My mom and dad were among some of the first Farm Worker families from Delano to go to New York on the boycott. My dad often talks about the big new bus that was donated to them by a Denver teachers’ Union and he drove that bus all the way from Delano to New York, but he adds that he had help driving, from many of the young volunteers on the bus. Along the way to New York, they dropped off U.F.W. volunteers all over the country. They also stayed for a brief time in Cleveland and in Detroit Michigan. While in Cleveland my mom wrote a cook book with Mexican recipes, so as to raise money for the boycott. I have a copy of the booklet tucked away somewhere. They would often tell me stories of all the sacrifices they had to endure and being from California, they had to learn to cope with the cold New York weather.
Throughout their years with the U.F.W. my dad coordinated the L.A. boycott offices where part of his job was to gain Union support and to ask for clothing, food and shelter for other U.F.W. volunteers. While in L.A. around 1969, my dad and Chris Hartmire participated on a 21 day “water only “ fast in front of Safeway. My dad started getting bad stomach cramps, and my mom got scared so they ended their fast. My mom and dad also managed the Lamont field office at one time. In the Selma field offices my dad was a contract administrator.
I would often hear my sister Helen on her visits home from college, talk about all the rallies, picket lines and protests she organized with the help of the Chicano Students from Northridge. She was always so full of excitement, as she spoke. After hearing her speak over and over, I knew that I too must do something. After all this was a cause dear to my heart . . . . . Why not ? I had been born in the Sierra Vista Labor Camp in 1945, in a box car, where we had to endure the cold of winter, and the sweltering heat of summer and all my life, all I knew was poverty. I often heard my parents and grandparents and other farm worker families complain about how were they going to survive until the next pay day, and about the harsh working conditions among many other problems. We also had to buy our groceries from the company store, which was very overpriced. Farm Workers like ourselves were a very hardworking and proud people, but we barely existed on what little money we made. So I decided to join the struggle, and put my little grain of sand in the making of this Movement that was so dear to my heart.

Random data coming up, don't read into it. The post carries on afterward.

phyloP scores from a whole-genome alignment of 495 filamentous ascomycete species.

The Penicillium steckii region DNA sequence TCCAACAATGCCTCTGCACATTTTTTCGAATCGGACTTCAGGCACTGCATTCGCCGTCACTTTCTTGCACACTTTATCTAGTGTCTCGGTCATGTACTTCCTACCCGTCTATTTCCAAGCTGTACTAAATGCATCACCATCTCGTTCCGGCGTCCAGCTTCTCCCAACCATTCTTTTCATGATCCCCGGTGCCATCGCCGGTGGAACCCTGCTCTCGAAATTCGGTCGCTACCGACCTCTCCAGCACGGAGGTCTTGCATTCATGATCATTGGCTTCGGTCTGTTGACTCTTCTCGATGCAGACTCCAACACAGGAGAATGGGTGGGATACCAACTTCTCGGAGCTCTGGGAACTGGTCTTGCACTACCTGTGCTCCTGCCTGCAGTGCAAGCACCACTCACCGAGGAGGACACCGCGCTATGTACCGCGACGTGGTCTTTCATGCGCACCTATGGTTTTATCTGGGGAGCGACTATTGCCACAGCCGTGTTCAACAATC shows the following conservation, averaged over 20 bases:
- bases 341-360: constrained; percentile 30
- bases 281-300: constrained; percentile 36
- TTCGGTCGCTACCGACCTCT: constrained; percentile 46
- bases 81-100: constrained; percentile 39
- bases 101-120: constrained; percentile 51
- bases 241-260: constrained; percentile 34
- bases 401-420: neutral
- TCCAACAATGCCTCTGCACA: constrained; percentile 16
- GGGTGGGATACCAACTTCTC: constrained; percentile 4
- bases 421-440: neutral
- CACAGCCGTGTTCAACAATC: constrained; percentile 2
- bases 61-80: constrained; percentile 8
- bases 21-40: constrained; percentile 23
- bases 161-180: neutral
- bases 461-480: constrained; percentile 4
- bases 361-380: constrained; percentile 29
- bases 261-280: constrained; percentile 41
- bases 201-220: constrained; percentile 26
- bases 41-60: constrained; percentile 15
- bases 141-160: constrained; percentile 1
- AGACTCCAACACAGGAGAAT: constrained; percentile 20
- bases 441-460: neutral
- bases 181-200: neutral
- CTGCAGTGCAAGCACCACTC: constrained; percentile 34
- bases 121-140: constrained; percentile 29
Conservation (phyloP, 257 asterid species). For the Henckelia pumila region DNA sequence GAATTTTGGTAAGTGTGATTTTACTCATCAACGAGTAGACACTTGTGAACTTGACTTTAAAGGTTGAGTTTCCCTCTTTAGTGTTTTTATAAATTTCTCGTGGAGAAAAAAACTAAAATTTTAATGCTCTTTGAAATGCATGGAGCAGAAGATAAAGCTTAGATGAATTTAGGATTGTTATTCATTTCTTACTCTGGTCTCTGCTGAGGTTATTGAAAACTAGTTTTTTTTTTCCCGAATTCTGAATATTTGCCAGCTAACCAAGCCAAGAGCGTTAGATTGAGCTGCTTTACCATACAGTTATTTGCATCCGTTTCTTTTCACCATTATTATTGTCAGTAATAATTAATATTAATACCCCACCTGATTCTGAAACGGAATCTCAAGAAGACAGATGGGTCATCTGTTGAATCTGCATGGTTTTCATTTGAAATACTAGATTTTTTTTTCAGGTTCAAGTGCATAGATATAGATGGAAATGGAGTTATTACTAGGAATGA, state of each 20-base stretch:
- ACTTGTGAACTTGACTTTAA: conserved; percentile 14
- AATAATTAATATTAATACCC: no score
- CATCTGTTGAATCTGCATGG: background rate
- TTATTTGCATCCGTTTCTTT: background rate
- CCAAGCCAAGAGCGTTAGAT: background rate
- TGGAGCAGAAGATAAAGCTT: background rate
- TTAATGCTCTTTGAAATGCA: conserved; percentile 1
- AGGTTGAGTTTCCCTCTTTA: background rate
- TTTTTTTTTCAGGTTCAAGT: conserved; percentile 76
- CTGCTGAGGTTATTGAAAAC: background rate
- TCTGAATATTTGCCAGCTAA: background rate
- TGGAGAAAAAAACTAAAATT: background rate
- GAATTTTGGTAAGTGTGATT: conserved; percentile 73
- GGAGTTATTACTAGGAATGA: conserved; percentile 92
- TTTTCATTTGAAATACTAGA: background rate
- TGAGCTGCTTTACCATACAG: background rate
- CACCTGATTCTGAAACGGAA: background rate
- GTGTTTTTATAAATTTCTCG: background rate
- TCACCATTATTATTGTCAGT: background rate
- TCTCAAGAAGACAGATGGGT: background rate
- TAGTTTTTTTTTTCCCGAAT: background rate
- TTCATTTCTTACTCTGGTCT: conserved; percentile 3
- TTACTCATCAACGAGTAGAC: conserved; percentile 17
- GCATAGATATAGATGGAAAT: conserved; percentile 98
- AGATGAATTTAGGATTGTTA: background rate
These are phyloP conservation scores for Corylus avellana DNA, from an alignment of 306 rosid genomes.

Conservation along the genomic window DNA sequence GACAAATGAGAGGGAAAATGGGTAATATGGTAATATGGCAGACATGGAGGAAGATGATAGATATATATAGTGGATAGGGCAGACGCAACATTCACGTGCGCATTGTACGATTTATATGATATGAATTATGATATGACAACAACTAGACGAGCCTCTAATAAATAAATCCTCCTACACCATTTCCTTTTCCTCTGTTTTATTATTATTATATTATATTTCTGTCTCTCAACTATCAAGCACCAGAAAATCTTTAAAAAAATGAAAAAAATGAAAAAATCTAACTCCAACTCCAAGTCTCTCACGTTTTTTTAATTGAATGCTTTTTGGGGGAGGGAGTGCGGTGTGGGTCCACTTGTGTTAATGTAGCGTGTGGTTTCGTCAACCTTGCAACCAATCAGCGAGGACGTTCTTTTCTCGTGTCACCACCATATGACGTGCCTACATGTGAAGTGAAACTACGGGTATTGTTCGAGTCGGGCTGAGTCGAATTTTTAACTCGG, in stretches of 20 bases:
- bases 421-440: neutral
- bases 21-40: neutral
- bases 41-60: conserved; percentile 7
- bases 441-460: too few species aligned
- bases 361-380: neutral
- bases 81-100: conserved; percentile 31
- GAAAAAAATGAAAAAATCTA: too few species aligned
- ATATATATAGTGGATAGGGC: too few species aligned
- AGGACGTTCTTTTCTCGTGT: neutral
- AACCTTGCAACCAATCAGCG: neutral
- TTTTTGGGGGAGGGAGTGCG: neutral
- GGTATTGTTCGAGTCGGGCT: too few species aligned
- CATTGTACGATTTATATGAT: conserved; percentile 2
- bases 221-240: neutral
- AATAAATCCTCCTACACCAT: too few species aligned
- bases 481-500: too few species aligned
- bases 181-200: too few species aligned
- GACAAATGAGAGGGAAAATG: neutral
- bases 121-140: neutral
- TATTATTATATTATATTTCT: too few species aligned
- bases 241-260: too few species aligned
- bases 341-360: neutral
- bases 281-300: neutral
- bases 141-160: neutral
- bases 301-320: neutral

My mom, Carmen Serda, who was working for the Kennedy Plan, under the leadership of LeRoy Chatfield, would often tell me that he needed volunteers. So, one day I made up my mind and told her I was interested, so she talked to LeRoy, and I was hired. I learned a lot working under LeRoy Chatfield. I had and still have a lot of arespect for him. I saw him as a quiet person with a lot of passion for confronting injustices and making them right. He always took care of any problems in his own calm quiet way. He taught me to not be afraid of those in higher positions and how to confront and solve problems. As part of my duties at the Kennedy Plan I typed all the payroll checks and health benefits checks for the farm workers health insurance claims. I was taught how to work the claims by Maria Robles and later on I would ride with her and Esther Uranday to work with the Kennedy Plan in La Paz where the Corporate office had been moved. I worked taking care of the contributions that were coming in daily and was responsible for processing them and making the daily deposits. I worked at the Service Center, where I learned to help farm workers with their business matters and other related issues.